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Redefining the rules of engagement?

24 November 2017

Baskar Sundaram, director of Baachu Works, explains why the next-gen CCS framework will be the driving force of public sector FM spend in the years to come

Public sector FM spending in the UK – comprising of one-third of the total FM spend – is a marketspace which historically has helped several FM players develop considerable scale. The majority of this contracting spend is routed under the current framework agreement ‘RM1056’, governed by Crown Commercial Service (CCS) – an executive agency sponsored by the Cabinet Office. As the current framework is due to expire in 2019, CCS has initiated groundwork to shape up its successor.

The opportunity

The pan-government collaborative framework is set to become the foremost route for public sector FM spending in the years ahead, covering organisations such as central government departments, local authorities, schools, NHS, etc. The uniqueness of the public sector FM marketspace is the sheer size of its opportunities which has even reached hundreds of millions of pounds historically. The size of the pie – c.£40bn as of 2015 – is also forecasted to grow at a moderate pace and reach c.£45bn by 2019, despite economic and socio-political headwinds. The next-gen framework is expected to cover c.60% of public sector contract and is split into two phases:

Phase One

• Defence specific - eight suppliers to be selected

• National FM market (£8bn - £11bn, including defence specific) - 25 suppliers to be selected

• Localised FM market - 125 suppliers

• OJEU will be released in November 2017

• Awards in April 2018

• Phased roll out for one year

Phase Two

• Integrated services (£25m-£75m) - five suppliers

• Security services (£0bn-£1bn) -10 suppliers

• Linen and laundry (£40m-£50m) - 10 suppliers

• Catering services (up to £250m) - 20 suppliers

• OJEU will be released in March 2018

• Immediate roll out

Current challenges

National and local suppliers have historically competed ferociously just to be the part of the framework. But despite it being the dominating route for procurement, stakeholders have voiced their concerns time and again. Lately, in a few contracts, high bid costs and complex operating principles even forced large companies to pull out of the opportunities.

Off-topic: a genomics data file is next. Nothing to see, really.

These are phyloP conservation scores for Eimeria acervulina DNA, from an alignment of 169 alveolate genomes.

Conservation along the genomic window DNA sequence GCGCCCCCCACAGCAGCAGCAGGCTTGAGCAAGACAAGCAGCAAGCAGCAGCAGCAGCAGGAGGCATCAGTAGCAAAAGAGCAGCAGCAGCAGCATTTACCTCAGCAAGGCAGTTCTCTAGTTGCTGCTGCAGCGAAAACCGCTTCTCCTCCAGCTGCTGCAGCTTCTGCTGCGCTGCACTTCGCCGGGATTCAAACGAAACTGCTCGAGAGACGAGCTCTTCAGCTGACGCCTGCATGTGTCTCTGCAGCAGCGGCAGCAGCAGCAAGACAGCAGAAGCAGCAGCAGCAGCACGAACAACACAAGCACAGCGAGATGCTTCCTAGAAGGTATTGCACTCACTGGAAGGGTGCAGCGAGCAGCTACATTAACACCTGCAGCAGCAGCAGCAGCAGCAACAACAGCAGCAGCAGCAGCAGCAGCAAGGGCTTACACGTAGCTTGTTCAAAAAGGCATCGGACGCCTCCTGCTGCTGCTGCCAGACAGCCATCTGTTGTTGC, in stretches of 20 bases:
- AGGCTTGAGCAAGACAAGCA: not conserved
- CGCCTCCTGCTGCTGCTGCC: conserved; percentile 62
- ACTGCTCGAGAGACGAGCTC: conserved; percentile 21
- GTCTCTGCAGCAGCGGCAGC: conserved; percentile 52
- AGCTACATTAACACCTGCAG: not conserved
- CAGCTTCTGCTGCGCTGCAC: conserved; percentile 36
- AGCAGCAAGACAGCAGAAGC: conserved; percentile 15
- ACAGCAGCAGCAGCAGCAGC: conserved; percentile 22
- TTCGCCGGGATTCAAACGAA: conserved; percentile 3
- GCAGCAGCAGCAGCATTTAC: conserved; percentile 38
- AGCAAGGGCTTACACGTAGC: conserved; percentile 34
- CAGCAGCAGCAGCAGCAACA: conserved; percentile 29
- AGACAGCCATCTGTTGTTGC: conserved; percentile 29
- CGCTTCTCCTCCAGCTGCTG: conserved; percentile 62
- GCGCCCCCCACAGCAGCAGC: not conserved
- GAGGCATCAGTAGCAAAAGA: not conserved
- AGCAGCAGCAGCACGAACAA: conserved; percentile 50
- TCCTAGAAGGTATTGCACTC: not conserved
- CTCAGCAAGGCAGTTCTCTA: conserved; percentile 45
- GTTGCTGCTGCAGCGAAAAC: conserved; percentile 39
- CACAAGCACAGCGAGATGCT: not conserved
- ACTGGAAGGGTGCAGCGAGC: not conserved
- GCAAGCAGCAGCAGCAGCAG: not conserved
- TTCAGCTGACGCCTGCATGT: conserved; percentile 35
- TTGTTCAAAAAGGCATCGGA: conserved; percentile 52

CCS has been gathering inputs from both buyers and suppliers to address their concerns in the new framework. Its survey revealed a few astonishing facts, including the government being increasingly seen as not a customer of choice by the market and that buyers are concerned with inadequate competition.

The newer version is likely to feature an improved service lot categorisation; a fit for purpose commercial model suitable for large and small packages; and potential for direct contract award for lower value banded services. The government has also mandated inclusion of social value considerations into evaluation models (inclusion of SMEs, apprenticeships, etc.).

Despite challenges, this arrangement - as a government policy - will continue to tighten hold over public sector spending in the long term, and buyers will have no choice but to get the best out of the CCS framework.

Is CCS for you?

Government’s mandate to bring social value and innovation to the table for bidding would drive a collaborative approach within the supplier community. Large FM players will be hunting for experienced local players to find ways to impact the local economy and demonstrate social value. Furthermore, suppliers of chemicals, laundry, pest control, waste management, hygiene, etc. will also have the opportunity to demonstrate their innovation led proposition to large FM players.

While the final framework would include 25 national and 125 local suppliers, the need for collaboration will benefit a considerable number of FM products and services providers.

The framework’s in or out condition also makes it critical for suppliers to decide whether leaving aside the public sector FM pie is in the best interest of their organisation over the long term, especially when socio-political issues such as Brexit and migration are looming over a fragile economy.

Conclusion

While challenges in the current framework are overwhelming, CCS’ quest for improvement and a localised approach towards contracting and social value generation are likely to make it attractive for both buyers and suppliers. With the government planning to rationalise procurement policies and costs, going forward the CCS framework may be the only route to tap sizeable contracting opportunities. The framework is likely to revise the market dynamics, impacting all stakeholders. 

Collaborative capabilities, localised supply chain, innovation and social value generation will be the key competitive propositions to enter the new framework. To know more about how your organisation can build or measure such differentiators, please get in touch at baskar@baachu.com 

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